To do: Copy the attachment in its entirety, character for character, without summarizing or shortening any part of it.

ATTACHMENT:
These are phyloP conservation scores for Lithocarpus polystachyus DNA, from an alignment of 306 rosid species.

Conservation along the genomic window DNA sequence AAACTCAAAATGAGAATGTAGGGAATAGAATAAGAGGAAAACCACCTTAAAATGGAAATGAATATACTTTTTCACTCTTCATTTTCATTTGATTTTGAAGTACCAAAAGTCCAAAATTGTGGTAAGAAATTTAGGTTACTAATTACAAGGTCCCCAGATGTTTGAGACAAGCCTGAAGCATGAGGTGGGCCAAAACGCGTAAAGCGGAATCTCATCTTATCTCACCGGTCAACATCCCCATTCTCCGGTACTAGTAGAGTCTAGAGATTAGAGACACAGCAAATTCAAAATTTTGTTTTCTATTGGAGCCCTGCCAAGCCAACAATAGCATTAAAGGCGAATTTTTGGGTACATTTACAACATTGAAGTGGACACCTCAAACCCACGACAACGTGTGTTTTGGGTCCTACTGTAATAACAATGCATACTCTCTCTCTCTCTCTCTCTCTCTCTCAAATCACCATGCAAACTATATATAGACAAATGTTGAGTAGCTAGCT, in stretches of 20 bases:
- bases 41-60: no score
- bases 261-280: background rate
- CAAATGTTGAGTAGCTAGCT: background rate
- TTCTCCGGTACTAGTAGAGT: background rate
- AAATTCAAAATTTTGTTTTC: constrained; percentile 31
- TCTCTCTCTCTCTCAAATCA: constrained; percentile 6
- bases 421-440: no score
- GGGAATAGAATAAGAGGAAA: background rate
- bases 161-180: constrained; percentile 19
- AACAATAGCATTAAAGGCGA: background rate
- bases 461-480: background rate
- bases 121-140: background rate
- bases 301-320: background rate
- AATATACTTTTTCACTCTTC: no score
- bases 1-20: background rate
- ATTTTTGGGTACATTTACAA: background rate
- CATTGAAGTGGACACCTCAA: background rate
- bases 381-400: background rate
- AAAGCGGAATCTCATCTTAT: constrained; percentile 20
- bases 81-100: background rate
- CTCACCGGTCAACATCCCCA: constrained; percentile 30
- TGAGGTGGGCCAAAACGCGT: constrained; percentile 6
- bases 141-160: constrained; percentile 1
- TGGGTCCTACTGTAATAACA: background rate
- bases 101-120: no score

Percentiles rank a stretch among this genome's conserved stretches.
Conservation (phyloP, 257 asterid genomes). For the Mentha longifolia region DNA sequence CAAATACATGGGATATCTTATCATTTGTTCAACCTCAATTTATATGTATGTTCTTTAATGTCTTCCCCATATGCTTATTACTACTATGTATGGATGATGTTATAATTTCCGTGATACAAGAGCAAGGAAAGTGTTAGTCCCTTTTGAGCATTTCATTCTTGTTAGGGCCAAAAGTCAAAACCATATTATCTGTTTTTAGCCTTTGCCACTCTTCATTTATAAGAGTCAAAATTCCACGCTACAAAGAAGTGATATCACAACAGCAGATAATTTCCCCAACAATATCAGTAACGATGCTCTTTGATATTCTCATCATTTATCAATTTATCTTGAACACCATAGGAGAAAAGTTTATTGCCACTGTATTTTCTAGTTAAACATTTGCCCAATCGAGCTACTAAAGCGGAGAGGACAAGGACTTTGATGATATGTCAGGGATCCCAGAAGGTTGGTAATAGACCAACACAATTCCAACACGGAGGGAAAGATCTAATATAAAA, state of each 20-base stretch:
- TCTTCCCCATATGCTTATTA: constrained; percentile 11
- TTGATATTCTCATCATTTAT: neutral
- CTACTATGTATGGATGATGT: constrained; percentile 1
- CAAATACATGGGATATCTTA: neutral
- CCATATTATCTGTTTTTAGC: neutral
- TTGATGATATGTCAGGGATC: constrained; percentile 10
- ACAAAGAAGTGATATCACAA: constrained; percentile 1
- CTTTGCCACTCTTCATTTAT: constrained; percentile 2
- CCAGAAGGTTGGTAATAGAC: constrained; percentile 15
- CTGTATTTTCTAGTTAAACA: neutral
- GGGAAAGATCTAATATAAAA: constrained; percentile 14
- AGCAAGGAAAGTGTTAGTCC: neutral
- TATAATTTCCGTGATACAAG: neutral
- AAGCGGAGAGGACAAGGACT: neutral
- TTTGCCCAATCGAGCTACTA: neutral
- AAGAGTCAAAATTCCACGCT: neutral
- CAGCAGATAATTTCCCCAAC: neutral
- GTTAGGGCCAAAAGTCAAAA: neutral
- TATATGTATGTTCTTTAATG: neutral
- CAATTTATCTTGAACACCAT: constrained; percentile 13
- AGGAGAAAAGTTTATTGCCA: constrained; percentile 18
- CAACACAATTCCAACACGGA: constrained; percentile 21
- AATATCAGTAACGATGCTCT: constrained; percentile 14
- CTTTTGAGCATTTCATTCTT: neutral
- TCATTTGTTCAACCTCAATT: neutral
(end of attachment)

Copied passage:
These are phyloP conservation scores for Lithocarpus polystachyus DNA, from an alignment of 306 rosid species.

Conservation along the genomic window DNA sequence AAACTCAAAATGAGAATGTAGGGAATAGAATAAGAGGAAAACCACCTTAAAATGGAAATGAATATACTTTTTCACTCTTCATTTTCATTTGATTTTGAAGTACCAAAAGTCCAAAATTGTGGTAAGAAATTTAGGTTACTAATTACAAGGTCCCCAGATGTTTGAGACAAGCCTGAAGCATGAGGTGGGCCAAAACGCGTAAAGCGGAATCTCATCTTATCTCACCGGTCAACATCCCCATTCTCCGGTACTAGTAGAGTCTAGAGATTAGAGACACAGCAAATTCAAAATTTTGTTTTCTATTGGAGCCCTGCCAAGCCAACAATAGCATTAAAGGCGAATTTTTGGGTACATTTACAACATTGAAGTGGACACCTCAAACCCACGACAACGTGTGTTTTGGGTCCTACTGTAATAACAATGCATACTCTCTCTCTCTCTCTCTCTCTCTCTCAAATCACCATGCAAACTATATATAGACAAATGTTGAGTAGCTAGCT, in stretches of 20 bases:
- bases 41-60: no score
- bases 261-280: background rate
- CAAATGTTGAGTAGCTAGCT: background rate
- TTCTCCGGTACTAGTAGAGT: background rate
- AAATTCAAAATTTTGTTTTC: constrained; percentile 31
- TCTCTCTCTCTCTCAAATCA: constrained; percentile 6
- bases 421-440: no score
- GGGAATAGAATAAGAGGAAA: background rate
- bases 161-180: constrained; percentile 19
- AACAATAGCATTAAAGGCGA: background rate
- bases 461-480: background rate
- bases 121-140: background rate
- bases 301-320: background rate
- AATATACTTTTTCACTCTTC: no score
- bases 1-20: background rate
- ATTTTTGGGTACATTTACAA: background rate
- CATTGAAGTGGACACCTCAA: background rate
- bases 381-400: background rate
- AAAGCGGAATCTCATCTTAT: constrained; percentile 20
- bases 81-100: background rate
- CTCACCGGTCAACATCCCCA: constrained; percentile 30
- TGAGGTGGGCCAAAACGCGT: constrained; percentile 6
- bases 141-160: constrained; percentile 1
- TGGGTCCTACTGTAATAACA: background rate
- bases 101-120: no score

Percentiles rank a stretch among this genome's conserved stretches.
Conservation (phyloP, 257 asterid genomes). For the Mentha longifolia region DNA sequence CAAATACATGGGATATCTTATCATTTGTTCAACCTCAATTTATATGTATGTTCTTTAATGTCTTCCCCATATGCTTATTACTACTATGTATGGATGATGTTATAATTTCCGTGATACAAGAGCAAGGAAAGTGTTAGTCCCTTTTGAGCATTTCATTCTTGTTAGGGCCAAAAGTCAAAACCATATTATCTGTTTTTAGCCTTTGCCACTCTTCATTTATAAGAGTCAAAATTCCACGCTACAAAGAAGTGATATCACAACAGCAGATAATTTCCCCAACAATATCAGTAACGATGCTCTTTGATATTCTCATCATTTATCAATTTATCTTGAACACCATAGGAGAAAAGTTTATTGCCACTGTATTTTCTAGTTAAACATTTGCCCAATCGAGCTACTAAAGCGGAGAGGACAAGGACTTTGATGATATGTCAGGGATCCCAGAAGGTTGGTAATAGACCAACACAATTCCAACACGGAGGGAAAGATCTAATATAAAA, state of each 20-base stretch:
- TCTTCCCCATATGCTTATTA: constrained; percentile 11
- TTGATATTCTCATCATTTAT: neutral
- CTACTATGTATGGATGATGT: constrained; percentile 1
- CAAATACATGGGATATCTTA: neutral
- CCATATTATCTGTTTTTAGC: neutral
- TTGATGATATGTCAGGGATC: constrained; percentile 10
- ACAAAGAAGTGATATCACAA: constrained; percentile 1
- CTTTGCCACTCTTCATTTAT: constrained; percentile 2
- CCAGAAGGTTGGTAATAGAC: constrained; percentile 15
- CTGTATTTTCTAGTTAAACA: neutral
- GGGAAAGATCTAATATAAAA: constrained; percentile 14
- AGCAAGGAAAGTGTTAGTCC: neutral
- TATAATTTCCGTGATACAAG: neutral
- AAGCGGAGAGGACAAGGACT: neutral
- TTTGCCCAATCGAGCTACTA: neutral
- AAGAGTCAAAATTCCACGCT: neutral
- CAGCAGATAATTTCCCCAAC: neutral
- GTTAGGGCCAAAAGTCAAAA: neutral
- TATATGTATGTTCTTTAATG: neutral
- CAATTTATCTTGAACACCAT: constrained; percentile 13
- AGGAGAAAAGTTTATTGCCA: constrained; percentile 18
- CAACACAATTCCAACACGGA: constrained; percentile 21
- AATATCAGTAACGATGCTCT: constrained; percentile 14
- CTTTTGAGCATTTCATTCTT: neutral
- TCATTTGTTCAACCTCAATT: neutral